One of the great things about Pixel phones is that Google finds ways to add all sorts of new software tricks to the handsets that aren’t available elsewhere on Android. Or they’re not available right away. One such example is the Live Caption accessibility feature that Google unveiled almost two years ago, at I/O 2019. The feature worked initially only on Pixel hardware, offering real-time caption support to any audio and video file on the device, whether it was something from a streaming site, YouTube, or a video from the photos gallery. The Live Caption is a great accessibility feature for anyone suffering from hearing problems. But it’s also a feature that can come in handy if you want to watch videos with subtitles on sites that do not support them or if you can’t use audio and headphones aren’t handy.
First found by xda-developers, the feature is already packed into the latest Chrome 89 build. You’ll need to enable it by heading over to Settings, Advanced, and Accessibility. Look for the Live Caption feature, and enable it.
Once you flip the switch, Chrome will download speech recognition files needed for the feature. After the download is done, the Live Caption feature will work automatically on any website where there’s embedded media. It works with audio and video files, with the Live Caption window appearing on top of the Chrome tab that’s currently in use.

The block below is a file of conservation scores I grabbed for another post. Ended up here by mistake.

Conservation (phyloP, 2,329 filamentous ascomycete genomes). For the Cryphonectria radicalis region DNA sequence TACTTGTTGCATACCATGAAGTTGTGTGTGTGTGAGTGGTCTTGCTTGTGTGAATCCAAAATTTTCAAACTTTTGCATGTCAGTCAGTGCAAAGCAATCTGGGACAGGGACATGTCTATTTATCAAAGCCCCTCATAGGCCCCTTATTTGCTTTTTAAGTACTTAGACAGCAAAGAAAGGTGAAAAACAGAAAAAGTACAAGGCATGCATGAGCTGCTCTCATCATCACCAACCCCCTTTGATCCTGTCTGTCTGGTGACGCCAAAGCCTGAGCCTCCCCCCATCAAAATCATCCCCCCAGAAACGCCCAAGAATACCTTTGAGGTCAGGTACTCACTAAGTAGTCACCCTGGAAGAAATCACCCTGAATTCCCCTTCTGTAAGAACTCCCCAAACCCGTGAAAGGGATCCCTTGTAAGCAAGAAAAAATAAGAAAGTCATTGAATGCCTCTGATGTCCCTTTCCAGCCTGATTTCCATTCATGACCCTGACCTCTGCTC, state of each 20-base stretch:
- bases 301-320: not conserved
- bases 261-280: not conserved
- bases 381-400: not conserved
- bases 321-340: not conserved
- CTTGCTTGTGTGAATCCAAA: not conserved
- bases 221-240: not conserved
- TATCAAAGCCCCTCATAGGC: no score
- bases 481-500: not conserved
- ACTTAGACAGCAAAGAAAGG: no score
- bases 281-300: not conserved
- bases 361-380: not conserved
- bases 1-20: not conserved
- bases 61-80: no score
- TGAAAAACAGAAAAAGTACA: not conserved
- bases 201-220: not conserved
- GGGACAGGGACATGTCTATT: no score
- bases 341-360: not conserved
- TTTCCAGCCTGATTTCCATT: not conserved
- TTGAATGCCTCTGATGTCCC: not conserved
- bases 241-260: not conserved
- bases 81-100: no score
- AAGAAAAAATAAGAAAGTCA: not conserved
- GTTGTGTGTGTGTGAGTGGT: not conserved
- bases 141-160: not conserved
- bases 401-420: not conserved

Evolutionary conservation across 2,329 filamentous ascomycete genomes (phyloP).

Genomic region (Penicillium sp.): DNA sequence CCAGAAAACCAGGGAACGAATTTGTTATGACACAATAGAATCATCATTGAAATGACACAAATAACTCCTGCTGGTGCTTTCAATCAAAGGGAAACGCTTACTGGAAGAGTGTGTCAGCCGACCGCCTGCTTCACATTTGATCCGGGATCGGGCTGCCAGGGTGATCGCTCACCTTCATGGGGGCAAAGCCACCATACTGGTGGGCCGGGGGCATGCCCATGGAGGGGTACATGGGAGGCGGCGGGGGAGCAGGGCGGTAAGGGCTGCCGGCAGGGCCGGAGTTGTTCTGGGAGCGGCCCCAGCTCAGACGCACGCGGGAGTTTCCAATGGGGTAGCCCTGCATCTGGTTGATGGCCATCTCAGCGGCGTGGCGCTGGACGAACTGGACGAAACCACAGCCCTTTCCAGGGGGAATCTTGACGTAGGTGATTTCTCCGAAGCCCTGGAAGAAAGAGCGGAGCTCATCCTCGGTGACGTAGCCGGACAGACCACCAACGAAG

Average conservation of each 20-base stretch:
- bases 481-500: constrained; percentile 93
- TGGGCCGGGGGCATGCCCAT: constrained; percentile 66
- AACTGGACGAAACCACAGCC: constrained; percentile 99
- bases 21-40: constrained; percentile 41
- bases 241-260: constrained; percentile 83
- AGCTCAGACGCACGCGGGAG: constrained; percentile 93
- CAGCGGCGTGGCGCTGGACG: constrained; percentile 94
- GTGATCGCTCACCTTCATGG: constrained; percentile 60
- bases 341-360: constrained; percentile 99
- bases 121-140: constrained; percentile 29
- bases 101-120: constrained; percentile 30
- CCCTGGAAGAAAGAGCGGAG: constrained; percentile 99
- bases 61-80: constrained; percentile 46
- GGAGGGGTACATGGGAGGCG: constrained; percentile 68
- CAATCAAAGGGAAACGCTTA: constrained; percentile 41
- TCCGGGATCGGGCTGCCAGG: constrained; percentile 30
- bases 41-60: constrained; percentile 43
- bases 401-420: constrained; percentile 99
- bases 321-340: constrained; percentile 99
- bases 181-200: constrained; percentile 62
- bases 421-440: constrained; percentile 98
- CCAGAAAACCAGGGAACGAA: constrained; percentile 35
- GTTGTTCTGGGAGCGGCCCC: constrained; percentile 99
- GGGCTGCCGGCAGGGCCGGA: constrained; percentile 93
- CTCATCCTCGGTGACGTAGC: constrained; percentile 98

You can resize it and close it if you don’t need it. One user interface issue concerns this aspect. Once you close the Live Caption window, there’s no way to bring it back. You’ll have to refresh the entire website to get it back. xda says that a toggle for Live Caption will show up in the Chrome toolbar, allowing users to turn it on or off without going into the Settings again.
The fact that Live Caption starts automatically on any site is also somewhat of an issue. You won’t need to use it on sites like YouTube, Netflix, and any other streaming service that comes with built-in Live Caption/subtitles. As you can see in the example above, Live Caption lags compared to the Netflix subtitles, and you’ll want to turn the window off.
One great thing about Live Caption is that it works even if you mute your computer, so you can use it in conditions when playing sound isn’t allowed or advised.
The Live Caption only works with English content right now, but that’s still a great start. Support for more languages might follow down the road.
To test it out, you’ll need to make sure you’re on the latest version of Google’s browser. Chrome 89 was released a few days ago, and it’s available to download on Windows 10 and macOS.